1. M'Lynn May 26, 2016

      Oh, the toiletries bag! Lol. I was just stressing about that bag earlier this morning…and we’re not leaving for another week or so. It’s the one I put off until the morning of the flight and then it’s 4:30 am and I just throw it all in the suitcase. Seriously…packing for a family is no joke even when I tell myself I can get it all when we get there if need be (if we’re going to America). But what about that 24 hour layover in Seoul and the one kid needs the itch cream because somehow a rogue mosquito in the airport found him and we’re all gonna hear crying forever (that’s an imaginary scenario, by the way!)…do I pack it or just wing it??? hahaha.

      1. Michele Womble May 29, 2016

        oh, I know what you mean about packing for a family!  Fortunately mine are old enough now that they do most of their own packing – but there were years when they couldn’t. The toiletries bag, too, you know if you forget medicine it’s not that big of a deal until you REALLY NEED IT and then it’s huge, because when you need it, you need it NOW.

  11. J May 27, 2016

    Hi Amy and everyone.

    I did know book club day is Tuesday but could not comment then and now it’s Friday already! Having read these chapters I wish I had had this book before our last move (but it wasn’t written then). There are sections which I will refer back to if/when we do transition. As you said Amy, a lot of the book is applicable even if you are not currently going through transition, Then there are times when you are staying and others are leaving – which is a type of transition, with associated changes and grieving process).

    The thing that struck me the most in these chapters was the part about being known. I have commented to friends before that, living cross-culturally, it is harder to connect with people. I find myself not being able to “click” with those who don’t know and understand this cross cultural life. Not their fault, it’s just that our outlooks and worldviews are quite different. Then there is the joy and relief of finding a friend who shares similar experiences and understands where you are coming from. I had not thought about it in the terms of “putting on masks and pretending” (pg. 64, ch. 5) but this correlates with my feeling of being able to relax around someone who “gets” you – no more trying not to offend and say or do the “wrong” thing. It can be very tiring, not being able to be yourself. As you say in chapter 6, Amy, we can take comfort that God knows us completely and still loves us. We need to invite God in, as you explained from Psalm 139 (probably my favourite Psalm). We also do need human relationships which are deep. This can be difficult when you live a life where either you, or those around you, move often. I have found myself not wanting to invest too much in relationships where I felt that either I or the other person would be moving on, but this only leads to more isolation. There is a difference between a friendship with someone who lives nearby and trying to maintain a friendship with those far away, even in the age of Facebook and Skype etc.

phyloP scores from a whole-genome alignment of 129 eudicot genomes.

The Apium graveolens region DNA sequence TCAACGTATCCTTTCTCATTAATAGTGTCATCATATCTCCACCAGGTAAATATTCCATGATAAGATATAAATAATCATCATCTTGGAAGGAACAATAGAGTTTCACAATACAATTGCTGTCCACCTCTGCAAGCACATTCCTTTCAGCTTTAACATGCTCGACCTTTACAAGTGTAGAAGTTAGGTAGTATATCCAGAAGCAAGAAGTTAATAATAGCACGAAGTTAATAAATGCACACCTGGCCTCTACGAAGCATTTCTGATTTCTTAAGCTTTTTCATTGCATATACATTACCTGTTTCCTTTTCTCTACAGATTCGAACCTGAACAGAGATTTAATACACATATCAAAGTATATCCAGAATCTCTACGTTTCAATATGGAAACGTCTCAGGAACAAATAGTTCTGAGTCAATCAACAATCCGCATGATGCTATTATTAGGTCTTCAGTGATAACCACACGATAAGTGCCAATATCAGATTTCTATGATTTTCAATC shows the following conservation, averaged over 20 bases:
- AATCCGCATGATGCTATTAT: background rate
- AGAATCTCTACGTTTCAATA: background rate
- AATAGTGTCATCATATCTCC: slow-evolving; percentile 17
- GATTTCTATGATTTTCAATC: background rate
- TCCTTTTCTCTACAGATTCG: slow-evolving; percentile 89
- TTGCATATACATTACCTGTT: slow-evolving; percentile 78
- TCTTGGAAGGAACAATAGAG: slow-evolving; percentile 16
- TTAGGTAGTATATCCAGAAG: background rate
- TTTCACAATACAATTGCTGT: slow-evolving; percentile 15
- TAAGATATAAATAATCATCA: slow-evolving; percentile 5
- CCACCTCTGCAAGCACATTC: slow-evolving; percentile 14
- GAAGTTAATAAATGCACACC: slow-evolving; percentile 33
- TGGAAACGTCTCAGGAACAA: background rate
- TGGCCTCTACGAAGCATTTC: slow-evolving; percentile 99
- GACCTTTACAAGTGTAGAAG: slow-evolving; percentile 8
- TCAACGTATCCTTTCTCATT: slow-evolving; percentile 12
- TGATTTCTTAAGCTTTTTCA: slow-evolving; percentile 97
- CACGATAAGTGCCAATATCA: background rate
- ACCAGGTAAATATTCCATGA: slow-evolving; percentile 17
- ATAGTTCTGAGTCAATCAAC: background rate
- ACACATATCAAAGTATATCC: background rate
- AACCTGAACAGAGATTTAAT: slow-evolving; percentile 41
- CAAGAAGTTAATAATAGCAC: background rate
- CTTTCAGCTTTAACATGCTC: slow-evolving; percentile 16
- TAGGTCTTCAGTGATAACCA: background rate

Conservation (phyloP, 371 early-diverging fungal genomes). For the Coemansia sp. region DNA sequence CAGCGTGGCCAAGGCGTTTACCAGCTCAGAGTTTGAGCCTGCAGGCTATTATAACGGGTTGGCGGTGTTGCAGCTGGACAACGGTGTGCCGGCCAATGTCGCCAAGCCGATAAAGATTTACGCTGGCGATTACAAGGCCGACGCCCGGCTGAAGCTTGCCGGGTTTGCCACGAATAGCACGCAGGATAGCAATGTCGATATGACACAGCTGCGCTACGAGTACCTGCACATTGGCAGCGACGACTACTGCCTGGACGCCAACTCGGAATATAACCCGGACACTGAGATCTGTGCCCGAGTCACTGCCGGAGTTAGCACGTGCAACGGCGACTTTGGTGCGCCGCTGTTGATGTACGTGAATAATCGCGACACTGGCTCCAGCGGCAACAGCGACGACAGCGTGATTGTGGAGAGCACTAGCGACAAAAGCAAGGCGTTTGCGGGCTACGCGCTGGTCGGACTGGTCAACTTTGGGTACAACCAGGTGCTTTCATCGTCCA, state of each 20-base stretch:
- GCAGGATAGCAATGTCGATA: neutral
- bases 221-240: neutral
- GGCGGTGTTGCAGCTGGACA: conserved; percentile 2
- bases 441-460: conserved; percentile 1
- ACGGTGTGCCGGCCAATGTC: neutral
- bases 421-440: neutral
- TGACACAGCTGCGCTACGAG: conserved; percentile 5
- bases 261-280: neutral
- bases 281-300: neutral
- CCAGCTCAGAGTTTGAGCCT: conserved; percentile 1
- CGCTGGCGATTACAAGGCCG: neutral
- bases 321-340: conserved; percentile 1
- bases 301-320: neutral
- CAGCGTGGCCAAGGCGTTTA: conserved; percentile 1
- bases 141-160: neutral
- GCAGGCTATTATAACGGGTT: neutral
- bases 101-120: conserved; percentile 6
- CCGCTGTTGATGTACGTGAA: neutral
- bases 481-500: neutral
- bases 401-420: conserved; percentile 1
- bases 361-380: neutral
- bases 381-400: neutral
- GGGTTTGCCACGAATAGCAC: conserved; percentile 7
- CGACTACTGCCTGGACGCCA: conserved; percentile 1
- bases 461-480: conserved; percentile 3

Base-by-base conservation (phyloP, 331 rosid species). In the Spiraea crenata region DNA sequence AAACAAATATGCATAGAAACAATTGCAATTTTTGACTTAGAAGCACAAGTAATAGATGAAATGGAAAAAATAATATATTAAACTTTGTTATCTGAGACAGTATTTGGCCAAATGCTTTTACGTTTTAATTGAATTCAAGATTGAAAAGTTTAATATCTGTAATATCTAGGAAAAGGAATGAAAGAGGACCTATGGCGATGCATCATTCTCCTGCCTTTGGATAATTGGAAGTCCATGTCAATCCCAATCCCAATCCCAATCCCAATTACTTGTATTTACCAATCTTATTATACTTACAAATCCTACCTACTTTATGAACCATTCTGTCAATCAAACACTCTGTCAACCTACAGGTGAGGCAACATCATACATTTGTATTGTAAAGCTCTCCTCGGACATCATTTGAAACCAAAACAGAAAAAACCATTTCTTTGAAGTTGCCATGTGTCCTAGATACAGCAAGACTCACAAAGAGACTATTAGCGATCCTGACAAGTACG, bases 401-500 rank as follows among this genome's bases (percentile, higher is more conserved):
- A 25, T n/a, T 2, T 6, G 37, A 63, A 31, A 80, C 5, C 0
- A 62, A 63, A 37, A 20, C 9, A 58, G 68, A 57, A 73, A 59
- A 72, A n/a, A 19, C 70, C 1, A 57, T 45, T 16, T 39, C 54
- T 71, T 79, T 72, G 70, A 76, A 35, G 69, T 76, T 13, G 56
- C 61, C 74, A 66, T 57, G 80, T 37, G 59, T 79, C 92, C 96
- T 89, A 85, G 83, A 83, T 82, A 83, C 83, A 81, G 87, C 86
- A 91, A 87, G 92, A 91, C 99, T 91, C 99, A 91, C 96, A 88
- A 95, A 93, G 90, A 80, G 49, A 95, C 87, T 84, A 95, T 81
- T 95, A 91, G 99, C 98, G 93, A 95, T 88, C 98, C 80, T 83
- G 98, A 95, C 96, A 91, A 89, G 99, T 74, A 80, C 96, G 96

As far a houses and personal belonging go, I have been through loss in some respects but feel it has made me more free and not reliant on “things.” Relationships are definitely more important.

    Reading chapter 5, I recognised the wrong reactions and attitudes I had after we moved to India and things were not working out quite as I hoped or expected. At the time, this caused a strain between myself and my husband. If I had this book at that time, it would have helped me to process things a bit better. I will be recommending this book to others who are are preparing for various transitions.

    I look forward to the last few chapters and discussions.

     

     

    1. Michele Womble May 29, 2016

      I wish I had had a book like this years ago, too.  But we have now! I’ve been recommending it to people, too.

      And – the cool thing about an online book club like this is you can show up at any time, and you haven’t really missed anything because everything everyone says is still there. (and if they sign up to be messaged for new comments, they won’t miss your comments, either.) 🙂